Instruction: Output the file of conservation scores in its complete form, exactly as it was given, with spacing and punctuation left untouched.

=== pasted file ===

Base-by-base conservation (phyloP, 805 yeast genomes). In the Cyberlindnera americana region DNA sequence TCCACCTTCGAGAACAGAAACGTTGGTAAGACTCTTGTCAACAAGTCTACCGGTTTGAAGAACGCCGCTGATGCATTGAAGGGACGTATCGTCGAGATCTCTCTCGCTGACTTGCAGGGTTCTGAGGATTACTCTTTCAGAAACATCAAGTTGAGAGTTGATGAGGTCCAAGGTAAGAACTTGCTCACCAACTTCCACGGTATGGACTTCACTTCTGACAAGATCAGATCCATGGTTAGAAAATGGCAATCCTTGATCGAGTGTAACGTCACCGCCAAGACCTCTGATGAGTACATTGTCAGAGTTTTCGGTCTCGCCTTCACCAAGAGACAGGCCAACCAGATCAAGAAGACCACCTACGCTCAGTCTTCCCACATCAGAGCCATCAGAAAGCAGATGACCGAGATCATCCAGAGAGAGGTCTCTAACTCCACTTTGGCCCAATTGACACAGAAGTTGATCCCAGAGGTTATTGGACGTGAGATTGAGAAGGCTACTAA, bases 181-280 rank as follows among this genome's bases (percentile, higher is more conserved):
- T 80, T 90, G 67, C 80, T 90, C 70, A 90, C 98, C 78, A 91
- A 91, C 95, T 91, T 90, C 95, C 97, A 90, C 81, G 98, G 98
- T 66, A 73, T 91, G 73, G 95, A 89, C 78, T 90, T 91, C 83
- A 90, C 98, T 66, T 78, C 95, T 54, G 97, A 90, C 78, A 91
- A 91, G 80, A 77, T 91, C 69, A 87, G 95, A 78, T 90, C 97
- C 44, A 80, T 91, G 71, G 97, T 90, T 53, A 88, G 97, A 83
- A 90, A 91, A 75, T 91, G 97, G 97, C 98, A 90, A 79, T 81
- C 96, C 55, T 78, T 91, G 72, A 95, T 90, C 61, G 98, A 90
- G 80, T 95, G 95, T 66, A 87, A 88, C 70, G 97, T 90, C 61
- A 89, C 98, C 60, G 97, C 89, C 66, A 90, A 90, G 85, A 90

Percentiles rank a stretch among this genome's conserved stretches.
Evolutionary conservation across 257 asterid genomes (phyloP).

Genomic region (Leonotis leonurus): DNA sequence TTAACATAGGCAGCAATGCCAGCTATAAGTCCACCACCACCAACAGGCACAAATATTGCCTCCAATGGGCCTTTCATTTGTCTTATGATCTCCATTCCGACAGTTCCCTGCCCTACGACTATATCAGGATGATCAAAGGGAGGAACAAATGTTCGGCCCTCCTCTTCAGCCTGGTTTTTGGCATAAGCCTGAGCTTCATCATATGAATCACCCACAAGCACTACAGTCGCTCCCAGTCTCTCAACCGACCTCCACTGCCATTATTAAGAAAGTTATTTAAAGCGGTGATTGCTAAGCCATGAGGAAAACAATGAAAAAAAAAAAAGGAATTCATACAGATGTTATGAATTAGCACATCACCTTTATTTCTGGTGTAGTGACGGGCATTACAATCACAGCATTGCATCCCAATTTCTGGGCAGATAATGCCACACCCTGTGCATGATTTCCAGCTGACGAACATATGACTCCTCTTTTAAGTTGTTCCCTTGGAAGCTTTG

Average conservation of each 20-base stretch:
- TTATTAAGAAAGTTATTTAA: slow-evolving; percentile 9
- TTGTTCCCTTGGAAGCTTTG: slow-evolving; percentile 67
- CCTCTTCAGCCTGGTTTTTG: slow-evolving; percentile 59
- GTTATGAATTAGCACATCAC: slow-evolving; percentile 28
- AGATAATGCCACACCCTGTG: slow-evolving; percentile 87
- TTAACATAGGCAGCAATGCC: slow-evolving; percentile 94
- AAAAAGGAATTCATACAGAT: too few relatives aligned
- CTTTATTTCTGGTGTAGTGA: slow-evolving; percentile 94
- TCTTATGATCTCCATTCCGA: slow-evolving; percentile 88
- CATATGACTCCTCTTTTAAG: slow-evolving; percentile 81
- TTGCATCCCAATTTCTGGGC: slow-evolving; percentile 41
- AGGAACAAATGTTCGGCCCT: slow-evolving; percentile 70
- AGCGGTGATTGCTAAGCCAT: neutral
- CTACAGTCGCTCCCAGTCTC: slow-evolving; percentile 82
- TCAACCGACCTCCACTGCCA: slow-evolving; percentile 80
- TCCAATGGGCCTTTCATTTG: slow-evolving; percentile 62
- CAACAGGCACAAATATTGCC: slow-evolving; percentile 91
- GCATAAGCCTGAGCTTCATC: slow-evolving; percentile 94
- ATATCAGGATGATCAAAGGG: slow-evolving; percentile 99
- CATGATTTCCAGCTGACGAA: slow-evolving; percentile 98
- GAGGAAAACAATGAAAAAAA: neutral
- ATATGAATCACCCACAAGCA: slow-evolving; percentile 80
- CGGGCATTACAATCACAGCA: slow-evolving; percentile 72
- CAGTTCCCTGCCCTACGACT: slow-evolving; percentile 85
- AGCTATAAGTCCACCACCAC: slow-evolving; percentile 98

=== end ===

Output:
Base-by-base conservation (phyloP, 805 yeast genomes). In the Cyberlindnera americana region DNA sequence TCCACCTTCGAGAACAGAAACGTTGGTAAGACTCTTGTCAACAAGTCTACCGGTTTGAAGAACGCCGCTGATGCATTGAAGGGACGTATCGTCGAGATCTCTCTCGCTGACTTGCAGGGTTCTGAGGATTACTCTTTCAGAAACATCAAGTTGAGAGTTGATGAGGTCCAAGGTAAGAACTTGCTCACCAACTTCCACGGTATGGACTTCACTTCTGACAAGATCAGATCCATGGTTAGAAAATGGCAATCCTTGATCGAGTGTAACGTCACCGCCAAGACCTCTGATGAGTACATTGTCAGAGTTTTCGGTCTCGCCTTCACCAAGAGACAGGCCAACCAGATCAAGAAGACCACCTACGCTCAGTCTTCCCACATCAGAGCCATCAGAAAGCAGATGACCGAGATCATCCAGAGAGAGGTCTCTAACTCCACTTTGGCCCAATTGACACAGAAGTTGATCCCAGAGGTTATTGGACGTGAGATTGAGAAGGCTACTAA, bases 181-280 rank as follows among this genome's bases (percentile, higher is more conserved):
- T 80, T 90, G 67, C 80, T 90, C 70, A 90, C 98, C 78, A 91
- A 91, C 95, T 91, T 90, C 95, C 97, A 90, C 81, G 98, G 98
- T 66, A 73, T 91, G 73, G 95, A 89, C 78, T 90, T 91, C 83
- A 90, C 98, T 66, T 78, C 95, T 54, G 97, A 90, C 78, A 91
- A 91, G 80, A 77, T 91, C 69, A 87, G 95, A 78, T 90, C 97
- C 44, A 80, T 91, G 71, G 97, T 90, T 53, A 88, G 97, A 83
- A 90, A 91, A 75, T 91, G 97, G 97, C 98, A 90, A 79, T 81
- C 96, C 55, T 78, T 91, G 72, A 95, T 90, C 61, G 98, A 90
- G 80, T 95, G 95, T 66, A 87, A 88, C 70, G 97, T 90, C 61
- A 89, C 98, C 60, G 97, C 89, C 66, A 90, A 90, G 85, A 90

Percentiles rank a stretch among this genome's conserved stretches.
Evolutionary conservation across 257 asterid genomes (phyloP).

Genomic region (Leonotis leonurus): DNA sequence TTAACATAGGCAGCAATGCCAGCTATAAGTCCACCACCACCAACAGGCACAAATATTGCCTCCAATGGGCCTTTCATTTGTCTTATGATCTCCATTCCGACAGTTCCCTGCCCTACGACTATATCAGGATGATCAAAGGGAGGAACAAATGTTCGGCCCTCCTCTTCAGCCTGGTTTTTGGCATAAGCCTGAGCTTCATCATATGAATCACCCACAAGCACTACAGTCGCTCCCAGTCTCTCAACCGACCTCCACTGCCATTATTAAGAAAGTTATTTAAAGCGGTGATTGCTAAGCCATGAGGAAAACAATGAAAAAAAAAAAAGGAATTCATACAGATGTTATGAATTAGCACATCACCTTTATTTCTGGTGTAGTGACGGGCATTACAATCACAGCATTGCATCCCAATTTCTGGGCAGATAATGCCACACCCTGTGCATGATTTCCAGCTGACGAACATATGACTCCTCTTTTAAGTTGTTCCCTTGGAAGCTTTG

Average conservation of each 20-base stretch:
- TTATTAAGAAAGTTATTTAA: slow-evolving; percentile 9
- TTGTTCCCTTGGAAGCTTTG: slow-evolving; percentile 67
- CCTCTTCAGCCTGGTTTTTG: slow-evolving; percentile 59
- GTTATGAATTAGCACATCAC: slow-evolving; percentile 28
- AGATAATGCCACACCCTGTG: slow-evolving; percentile 87
- TTAACATAGGCAGCAATGCC: slow-evolving; percentile 94
- AAAAAGGAATTCATACAGAT: too few relatives aligned
- CTTTATTTCTGGTGTAGTGA: slow-evolving; percentile 94
- TCTTATGATCTCCATTCCGA: slow-evolving; percentile 88
- CATATGACTCCTCTTTTAAG: slow-evolving; percentile 81
- TTGCATCCCAATTTCTGGGC: slow-evolving; percentile 41
- AGGAACAAATGTTCGGCCCT: slow-evolving; percentile 70
- AGCGGTGATTGCTAAGCCAT: neutral
- CTACAGTCGCTCCCAGTCTC: slow-evolving; percentile 82
- TCAACCGACCTCCACTGCCA: slow-evolving; percentile 80
- TCCAATGGGCCTTTCATTTG: slow-evolving; percentile 62
- CAACAGGCACAAATATTGCC: slow-evolving; percentile 91
- GCATAAGCCTGAGCTTCATC: slow-evolving; percentile 94
- ATATCAGGATGATCAAAGGG: slow-evolving; percentile 99
- CATGATTTCCAGCTGACGAA: slow-evolving; percentile 98
- GAGGAAAACAATGAAAAAAA: neutral
- ATATGAATCACCCACAAGCA: slow-evolving; percentile 80
- CGGGCATTACAATCACAGCA: slow-evolving; percentile 72
- CAGTTCCCTGCCCTACGACT: slow-evolving; percentile 85
- AGCTATAAGTCCACCACCAC: slow-evolving; percentile 98